Thursday, 11 September 2014

13th Age - of shadows, mazes and talking dogs

Last time, our 13th Age party lost its Bard, Jordan Young, who was beheaded by a barbarian (a bit like Saint Denis really). The survivors of this bloody contest decided it was time to leave town with the wooden box that we believed was the source of the geas that bound the Blue to the service of the Emperor. This turned out to be easier said than done, as strange shadow creatures emerged from the...er...shadows, to way lay us. It quickly became apparent that they were part and parcel of the city's defences. Not only that, but Shadow Port also had the uncanny ability to move streets around, making our efforts to reach the edge of town null and void (something like Brighton & Hove Council, in fact).

How the permanent residents manage to put up with the regular re-jigging of their streets is anyone's guess (I'm talking about Shadow Port here, but the same goes for Brighton). Our navigation was made harder by assaults from yet more shadows, forcing us to take to the roof tops in our bid for freedom. Eventually we were compelled to seek refuge with a priest who used talismans to keep out the shadows (and lamps too...obviously). We suspected he might be a cultist of a sleeping sea god with a strange, tentacled face, but he seemed affable enough and ready to help.

We also decided to try to accomplish our mission by destroying the wooden pyramid, but having done so, Sartheen didn't feel particularly different. Had the geas been lifted? There was a long discussion about this which went largely nowhere.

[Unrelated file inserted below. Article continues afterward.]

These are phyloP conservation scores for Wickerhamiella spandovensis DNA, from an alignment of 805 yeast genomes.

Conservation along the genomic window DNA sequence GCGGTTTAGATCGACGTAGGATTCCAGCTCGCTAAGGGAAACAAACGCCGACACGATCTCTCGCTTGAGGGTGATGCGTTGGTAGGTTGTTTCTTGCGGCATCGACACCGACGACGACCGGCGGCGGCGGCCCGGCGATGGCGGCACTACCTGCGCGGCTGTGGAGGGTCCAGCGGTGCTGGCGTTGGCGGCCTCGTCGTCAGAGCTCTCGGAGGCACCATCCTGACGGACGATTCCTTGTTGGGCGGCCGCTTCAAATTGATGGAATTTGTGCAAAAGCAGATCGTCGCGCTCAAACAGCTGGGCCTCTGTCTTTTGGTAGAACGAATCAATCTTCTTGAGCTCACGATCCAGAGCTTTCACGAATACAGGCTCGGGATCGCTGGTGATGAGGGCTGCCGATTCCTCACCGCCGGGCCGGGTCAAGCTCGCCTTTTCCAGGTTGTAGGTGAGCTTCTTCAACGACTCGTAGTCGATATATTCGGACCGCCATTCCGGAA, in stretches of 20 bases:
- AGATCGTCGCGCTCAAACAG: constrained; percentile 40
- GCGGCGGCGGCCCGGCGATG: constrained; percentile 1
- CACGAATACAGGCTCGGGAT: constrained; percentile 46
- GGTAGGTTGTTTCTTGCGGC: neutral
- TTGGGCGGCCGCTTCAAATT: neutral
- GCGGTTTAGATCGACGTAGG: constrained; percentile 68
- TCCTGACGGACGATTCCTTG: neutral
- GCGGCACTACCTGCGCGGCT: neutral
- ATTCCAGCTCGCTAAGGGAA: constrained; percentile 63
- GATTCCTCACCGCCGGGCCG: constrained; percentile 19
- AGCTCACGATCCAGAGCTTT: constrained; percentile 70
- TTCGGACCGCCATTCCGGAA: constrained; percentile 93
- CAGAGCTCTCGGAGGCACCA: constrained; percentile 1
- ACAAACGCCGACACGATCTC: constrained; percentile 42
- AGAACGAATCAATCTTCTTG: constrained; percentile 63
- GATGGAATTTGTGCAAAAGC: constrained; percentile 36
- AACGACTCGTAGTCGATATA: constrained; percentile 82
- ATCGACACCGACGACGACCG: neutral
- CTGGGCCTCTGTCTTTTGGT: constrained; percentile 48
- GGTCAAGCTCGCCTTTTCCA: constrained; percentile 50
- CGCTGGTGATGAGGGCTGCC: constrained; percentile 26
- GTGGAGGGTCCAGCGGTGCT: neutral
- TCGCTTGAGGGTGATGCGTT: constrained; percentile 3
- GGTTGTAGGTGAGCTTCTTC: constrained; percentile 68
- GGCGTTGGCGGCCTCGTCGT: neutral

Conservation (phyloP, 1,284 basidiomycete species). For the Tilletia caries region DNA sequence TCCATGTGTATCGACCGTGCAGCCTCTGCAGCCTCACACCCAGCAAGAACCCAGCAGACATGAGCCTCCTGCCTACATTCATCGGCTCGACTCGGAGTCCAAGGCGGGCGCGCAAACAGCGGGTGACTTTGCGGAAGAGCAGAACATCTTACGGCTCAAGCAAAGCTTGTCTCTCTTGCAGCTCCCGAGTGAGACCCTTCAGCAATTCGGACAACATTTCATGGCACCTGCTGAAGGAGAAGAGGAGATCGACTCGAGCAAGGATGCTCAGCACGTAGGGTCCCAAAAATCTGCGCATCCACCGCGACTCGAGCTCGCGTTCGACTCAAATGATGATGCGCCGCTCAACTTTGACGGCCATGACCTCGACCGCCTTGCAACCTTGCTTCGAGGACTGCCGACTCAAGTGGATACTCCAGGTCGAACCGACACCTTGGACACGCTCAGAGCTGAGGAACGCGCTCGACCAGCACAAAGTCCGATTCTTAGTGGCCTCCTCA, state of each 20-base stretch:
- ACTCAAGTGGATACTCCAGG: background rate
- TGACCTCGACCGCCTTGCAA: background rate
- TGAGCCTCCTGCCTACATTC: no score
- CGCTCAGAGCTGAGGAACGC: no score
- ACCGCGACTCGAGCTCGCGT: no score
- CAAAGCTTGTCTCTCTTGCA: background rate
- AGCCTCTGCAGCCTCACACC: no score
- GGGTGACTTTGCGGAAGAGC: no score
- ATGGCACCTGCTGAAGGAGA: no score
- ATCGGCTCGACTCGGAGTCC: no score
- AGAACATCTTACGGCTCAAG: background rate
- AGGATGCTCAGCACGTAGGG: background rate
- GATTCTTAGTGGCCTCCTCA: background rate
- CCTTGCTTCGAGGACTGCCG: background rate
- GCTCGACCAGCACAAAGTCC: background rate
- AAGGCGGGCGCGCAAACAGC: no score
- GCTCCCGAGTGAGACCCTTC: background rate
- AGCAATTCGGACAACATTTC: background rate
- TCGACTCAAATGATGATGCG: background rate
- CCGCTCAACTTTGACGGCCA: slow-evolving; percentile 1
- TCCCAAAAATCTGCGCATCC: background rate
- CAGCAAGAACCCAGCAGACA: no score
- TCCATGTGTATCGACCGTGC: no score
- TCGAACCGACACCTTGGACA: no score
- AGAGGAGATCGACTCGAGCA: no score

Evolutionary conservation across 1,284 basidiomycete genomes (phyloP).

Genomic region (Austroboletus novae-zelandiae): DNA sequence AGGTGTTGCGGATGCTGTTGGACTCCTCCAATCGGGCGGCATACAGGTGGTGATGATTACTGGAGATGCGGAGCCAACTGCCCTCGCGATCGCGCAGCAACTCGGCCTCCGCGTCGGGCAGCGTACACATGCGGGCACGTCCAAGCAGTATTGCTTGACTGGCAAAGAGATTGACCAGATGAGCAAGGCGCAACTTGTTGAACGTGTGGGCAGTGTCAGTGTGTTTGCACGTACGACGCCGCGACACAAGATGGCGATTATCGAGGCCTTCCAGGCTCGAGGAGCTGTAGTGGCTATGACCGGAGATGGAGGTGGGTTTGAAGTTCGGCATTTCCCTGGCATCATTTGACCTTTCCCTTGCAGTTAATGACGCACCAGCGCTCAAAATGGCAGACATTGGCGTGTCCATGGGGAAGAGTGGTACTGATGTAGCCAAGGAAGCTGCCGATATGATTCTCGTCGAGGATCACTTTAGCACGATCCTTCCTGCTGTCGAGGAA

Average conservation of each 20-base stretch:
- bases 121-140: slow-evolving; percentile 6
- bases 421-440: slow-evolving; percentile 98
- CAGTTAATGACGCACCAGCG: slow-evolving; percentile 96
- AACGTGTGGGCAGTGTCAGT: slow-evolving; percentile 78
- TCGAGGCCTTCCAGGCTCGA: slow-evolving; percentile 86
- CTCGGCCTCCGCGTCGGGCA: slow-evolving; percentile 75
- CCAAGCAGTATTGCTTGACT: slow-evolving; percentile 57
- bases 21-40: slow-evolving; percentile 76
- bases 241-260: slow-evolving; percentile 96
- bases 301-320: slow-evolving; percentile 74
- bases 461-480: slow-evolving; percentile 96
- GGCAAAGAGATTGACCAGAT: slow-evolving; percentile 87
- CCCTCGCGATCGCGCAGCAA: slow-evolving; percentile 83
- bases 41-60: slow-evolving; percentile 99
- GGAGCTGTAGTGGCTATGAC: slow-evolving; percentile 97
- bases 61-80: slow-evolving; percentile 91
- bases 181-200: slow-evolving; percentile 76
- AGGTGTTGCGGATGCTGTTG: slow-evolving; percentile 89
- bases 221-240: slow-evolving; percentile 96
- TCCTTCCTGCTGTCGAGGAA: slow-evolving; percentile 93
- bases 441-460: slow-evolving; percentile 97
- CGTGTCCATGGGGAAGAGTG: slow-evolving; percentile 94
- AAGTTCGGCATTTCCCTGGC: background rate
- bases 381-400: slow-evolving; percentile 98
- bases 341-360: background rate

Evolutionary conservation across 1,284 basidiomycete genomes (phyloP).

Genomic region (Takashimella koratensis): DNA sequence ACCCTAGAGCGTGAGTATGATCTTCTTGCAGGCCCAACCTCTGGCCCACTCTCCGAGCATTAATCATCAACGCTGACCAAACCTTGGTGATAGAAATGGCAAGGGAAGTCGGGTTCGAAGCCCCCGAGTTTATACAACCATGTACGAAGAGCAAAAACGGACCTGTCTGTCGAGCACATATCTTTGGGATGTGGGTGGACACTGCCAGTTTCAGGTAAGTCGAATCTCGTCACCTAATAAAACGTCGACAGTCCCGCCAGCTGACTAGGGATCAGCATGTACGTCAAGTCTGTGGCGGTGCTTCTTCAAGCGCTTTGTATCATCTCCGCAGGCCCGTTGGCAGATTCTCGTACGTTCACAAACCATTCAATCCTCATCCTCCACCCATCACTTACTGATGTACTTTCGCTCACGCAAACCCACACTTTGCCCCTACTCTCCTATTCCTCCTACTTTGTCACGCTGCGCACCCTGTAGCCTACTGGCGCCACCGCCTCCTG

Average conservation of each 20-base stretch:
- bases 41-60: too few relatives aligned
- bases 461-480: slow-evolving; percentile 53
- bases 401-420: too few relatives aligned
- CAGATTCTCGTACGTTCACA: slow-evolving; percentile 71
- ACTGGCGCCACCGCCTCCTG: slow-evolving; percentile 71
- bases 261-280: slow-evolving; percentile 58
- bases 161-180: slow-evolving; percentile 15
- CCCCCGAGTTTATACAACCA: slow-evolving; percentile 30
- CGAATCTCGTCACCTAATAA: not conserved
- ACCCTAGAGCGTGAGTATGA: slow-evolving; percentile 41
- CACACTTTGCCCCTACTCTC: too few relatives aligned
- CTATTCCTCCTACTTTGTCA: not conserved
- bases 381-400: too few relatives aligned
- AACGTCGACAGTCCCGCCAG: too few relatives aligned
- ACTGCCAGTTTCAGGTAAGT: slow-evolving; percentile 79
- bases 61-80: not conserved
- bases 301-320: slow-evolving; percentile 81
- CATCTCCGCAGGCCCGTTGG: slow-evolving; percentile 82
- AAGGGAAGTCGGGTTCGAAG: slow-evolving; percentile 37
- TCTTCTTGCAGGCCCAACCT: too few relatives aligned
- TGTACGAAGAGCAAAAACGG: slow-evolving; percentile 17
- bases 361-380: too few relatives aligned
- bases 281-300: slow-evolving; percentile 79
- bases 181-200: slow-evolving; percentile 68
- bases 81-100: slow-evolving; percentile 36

Taking the priest's advice, we decided to head for a tower in town belonging to a wizard called Hallas, in the hopes that he might be able to advise us (we felt we'd exhausted the priest's store of knowledge by this stage). En route, we were attacked by an odd fellow in black armour made from cured hobbit skin, with a flaming green skull where his head should be. I seem to recall that there was a suspicion he may have been sent by the Lich King to kill one of the party members with whom the LK had unsettled business. This was not Sartheen, hence the details are a bit fuzzy...

Our dynamic assailant became the victim of what is technically termed hideously poor dice rolling by the GM, from which our GM luckily suffers quite regularly, even more than me. A battery of low rolls left our undead attacker nothing but a vacant suit of armour lying in the street. Said armour was appropriated for us, but ethical qualms remain about its provenance. Sartheen stuck with his elven leather armour, which is quite nice, thank you.

After that somewhat random attempt at mugging, we proceeded to Hallas' tower, where, following no response to knocking, shouting and ringing of door bell, we entered. Here, Sartheen revealed - again - that 13th Age rogues are not necessarily the best spotters of traps, as he triggered one after another fire traps on the stairs of the tower. This is something anyone coming to 13th Age from Pathfinder needs to bear in mind. Rarity took over trap finding duties, but this still didn't prevent Sartheen from triggering another.